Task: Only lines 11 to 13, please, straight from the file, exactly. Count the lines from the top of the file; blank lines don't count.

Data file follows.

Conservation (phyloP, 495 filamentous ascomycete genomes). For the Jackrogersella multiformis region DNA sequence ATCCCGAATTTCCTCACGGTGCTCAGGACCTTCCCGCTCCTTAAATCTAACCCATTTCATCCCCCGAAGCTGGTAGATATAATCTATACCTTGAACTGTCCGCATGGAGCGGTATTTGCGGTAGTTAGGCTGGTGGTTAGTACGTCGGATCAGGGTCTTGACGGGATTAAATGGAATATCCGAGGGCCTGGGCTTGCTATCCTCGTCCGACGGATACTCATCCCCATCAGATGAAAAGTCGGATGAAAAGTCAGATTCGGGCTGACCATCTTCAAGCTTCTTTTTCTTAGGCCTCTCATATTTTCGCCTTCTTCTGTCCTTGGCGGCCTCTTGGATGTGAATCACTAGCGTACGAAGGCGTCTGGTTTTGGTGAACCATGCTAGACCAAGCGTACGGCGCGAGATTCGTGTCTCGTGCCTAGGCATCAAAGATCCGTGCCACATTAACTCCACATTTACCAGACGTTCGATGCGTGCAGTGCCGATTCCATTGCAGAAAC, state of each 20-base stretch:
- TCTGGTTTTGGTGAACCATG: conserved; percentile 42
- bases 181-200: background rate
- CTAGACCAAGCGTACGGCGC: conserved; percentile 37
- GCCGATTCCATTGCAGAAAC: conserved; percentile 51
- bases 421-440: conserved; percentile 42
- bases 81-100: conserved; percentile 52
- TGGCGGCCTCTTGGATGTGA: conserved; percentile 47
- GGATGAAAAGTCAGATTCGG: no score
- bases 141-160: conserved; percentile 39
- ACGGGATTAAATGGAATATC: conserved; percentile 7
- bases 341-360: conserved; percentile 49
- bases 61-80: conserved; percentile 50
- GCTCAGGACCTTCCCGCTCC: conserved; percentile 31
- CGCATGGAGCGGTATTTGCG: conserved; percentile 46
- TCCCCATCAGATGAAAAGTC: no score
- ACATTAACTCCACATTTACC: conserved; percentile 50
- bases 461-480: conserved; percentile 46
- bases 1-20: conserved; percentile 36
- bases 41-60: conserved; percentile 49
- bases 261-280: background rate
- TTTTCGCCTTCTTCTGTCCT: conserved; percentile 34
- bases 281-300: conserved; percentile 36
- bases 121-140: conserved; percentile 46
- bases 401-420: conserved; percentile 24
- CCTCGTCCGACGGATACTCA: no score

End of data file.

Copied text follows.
- ACGGGATTAAATGGAATATC: conserved; percentile 7
- bases 341-360: conserved; percentile 49
- bases 61-80: conserved; percentile 50